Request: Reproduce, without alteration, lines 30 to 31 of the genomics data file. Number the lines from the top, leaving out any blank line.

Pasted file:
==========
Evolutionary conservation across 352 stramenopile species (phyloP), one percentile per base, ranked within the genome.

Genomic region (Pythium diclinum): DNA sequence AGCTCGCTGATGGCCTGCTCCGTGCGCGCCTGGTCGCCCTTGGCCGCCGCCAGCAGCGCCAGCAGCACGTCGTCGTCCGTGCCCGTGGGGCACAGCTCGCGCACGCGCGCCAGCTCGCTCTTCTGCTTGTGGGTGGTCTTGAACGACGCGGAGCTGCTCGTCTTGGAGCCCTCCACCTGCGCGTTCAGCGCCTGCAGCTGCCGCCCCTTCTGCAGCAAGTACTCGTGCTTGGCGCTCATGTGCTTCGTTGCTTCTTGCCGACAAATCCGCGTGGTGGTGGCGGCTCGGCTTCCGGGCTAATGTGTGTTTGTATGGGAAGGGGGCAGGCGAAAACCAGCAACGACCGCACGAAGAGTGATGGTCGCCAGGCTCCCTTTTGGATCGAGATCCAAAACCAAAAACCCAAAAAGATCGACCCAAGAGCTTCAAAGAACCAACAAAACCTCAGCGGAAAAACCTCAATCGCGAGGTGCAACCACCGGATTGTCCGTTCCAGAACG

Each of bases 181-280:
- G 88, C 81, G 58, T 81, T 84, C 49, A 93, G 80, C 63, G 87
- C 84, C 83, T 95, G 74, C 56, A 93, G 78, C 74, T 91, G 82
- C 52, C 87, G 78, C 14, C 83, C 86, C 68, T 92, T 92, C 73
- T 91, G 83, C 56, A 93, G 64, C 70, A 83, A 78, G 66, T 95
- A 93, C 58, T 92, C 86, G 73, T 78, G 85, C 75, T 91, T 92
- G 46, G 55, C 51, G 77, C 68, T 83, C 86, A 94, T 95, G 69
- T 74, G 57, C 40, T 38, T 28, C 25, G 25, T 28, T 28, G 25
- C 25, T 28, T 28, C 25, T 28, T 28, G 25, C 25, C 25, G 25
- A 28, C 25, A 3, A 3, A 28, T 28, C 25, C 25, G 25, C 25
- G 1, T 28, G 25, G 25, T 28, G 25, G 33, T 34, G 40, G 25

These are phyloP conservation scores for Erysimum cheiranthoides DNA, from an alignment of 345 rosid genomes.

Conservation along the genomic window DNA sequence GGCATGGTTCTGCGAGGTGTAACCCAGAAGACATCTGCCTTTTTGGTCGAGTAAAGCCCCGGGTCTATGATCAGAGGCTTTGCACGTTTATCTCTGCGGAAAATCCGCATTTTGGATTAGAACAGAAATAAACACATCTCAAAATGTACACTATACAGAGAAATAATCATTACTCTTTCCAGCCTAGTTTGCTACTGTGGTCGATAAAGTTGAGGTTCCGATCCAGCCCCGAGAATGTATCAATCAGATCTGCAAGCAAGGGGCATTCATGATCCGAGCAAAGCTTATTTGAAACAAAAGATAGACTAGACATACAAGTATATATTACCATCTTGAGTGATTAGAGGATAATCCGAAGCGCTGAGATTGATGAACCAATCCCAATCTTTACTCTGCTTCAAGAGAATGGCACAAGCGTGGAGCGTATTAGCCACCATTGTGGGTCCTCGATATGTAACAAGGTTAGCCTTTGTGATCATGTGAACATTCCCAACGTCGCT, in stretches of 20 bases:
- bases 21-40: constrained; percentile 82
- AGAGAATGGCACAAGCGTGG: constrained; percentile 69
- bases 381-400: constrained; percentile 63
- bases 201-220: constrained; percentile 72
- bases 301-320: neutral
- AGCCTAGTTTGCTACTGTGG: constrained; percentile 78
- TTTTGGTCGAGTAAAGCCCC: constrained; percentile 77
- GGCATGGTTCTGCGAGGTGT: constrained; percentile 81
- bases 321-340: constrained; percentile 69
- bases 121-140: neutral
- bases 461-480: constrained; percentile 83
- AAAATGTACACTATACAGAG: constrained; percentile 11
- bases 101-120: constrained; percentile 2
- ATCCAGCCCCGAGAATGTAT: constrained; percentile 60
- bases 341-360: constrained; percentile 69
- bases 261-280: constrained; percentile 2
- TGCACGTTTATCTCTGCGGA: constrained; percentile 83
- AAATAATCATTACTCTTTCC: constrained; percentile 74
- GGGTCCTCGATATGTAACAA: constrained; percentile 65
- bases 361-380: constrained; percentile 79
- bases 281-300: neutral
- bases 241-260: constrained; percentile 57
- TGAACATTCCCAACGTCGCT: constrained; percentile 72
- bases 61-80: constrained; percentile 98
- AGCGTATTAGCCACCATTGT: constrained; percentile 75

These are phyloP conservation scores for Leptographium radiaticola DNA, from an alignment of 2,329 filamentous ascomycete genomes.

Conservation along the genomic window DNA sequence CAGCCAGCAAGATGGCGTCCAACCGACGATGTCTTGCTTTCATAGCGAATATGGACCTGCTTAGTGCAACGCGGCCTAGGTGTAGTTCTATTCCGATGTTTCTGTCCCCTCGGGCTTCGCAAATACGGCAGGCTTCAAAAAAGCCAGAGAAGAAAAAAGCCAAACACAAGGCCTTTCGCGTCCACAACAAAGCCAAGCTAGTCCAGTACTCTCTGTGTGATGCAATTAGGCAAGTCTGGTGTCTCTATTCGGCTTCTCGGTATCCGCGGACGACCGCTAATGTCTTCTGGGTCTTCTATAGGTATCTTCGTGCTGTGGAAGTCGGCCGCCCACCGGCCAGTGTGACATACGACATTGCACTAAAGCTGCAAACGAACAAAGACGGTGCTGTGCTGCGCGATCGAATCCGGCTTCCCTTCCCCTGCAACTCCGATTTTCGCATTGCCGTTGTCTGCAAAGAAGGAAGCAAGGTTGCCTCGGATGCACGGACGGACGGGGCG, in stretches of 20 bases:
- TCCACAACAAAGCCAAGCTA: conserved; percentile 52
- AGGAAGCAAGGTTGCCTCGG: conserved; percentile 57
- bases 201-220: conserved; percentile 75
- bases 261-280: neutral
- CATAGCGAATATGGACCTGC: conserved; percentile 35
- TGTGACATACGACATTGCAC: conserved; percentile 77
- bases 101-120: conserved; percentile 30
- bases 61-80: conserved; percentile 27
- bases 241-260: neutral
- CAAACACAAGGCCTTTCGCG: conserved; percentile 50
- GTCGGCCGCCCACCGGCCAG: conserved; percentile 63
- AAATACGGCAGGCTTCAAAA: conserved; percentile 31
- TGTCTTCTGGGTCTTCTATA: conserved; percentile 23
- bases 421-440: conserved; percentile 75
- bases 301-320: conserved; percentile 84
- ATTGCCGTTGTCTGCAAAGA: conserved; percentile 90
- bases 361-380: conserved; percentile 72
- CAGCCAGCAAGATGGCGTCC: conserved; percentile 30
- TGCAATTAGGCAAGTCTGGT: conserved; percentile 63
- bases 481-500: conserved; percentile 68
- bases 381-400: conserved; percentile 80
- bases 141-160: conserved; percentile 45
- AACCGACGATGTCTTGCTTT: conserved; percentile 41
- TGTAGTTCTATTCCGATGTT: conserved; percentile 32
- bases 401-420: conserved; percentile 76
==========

- bases 341-360: constrained; percentile 69
- bases 261-280: constrained; percentile 2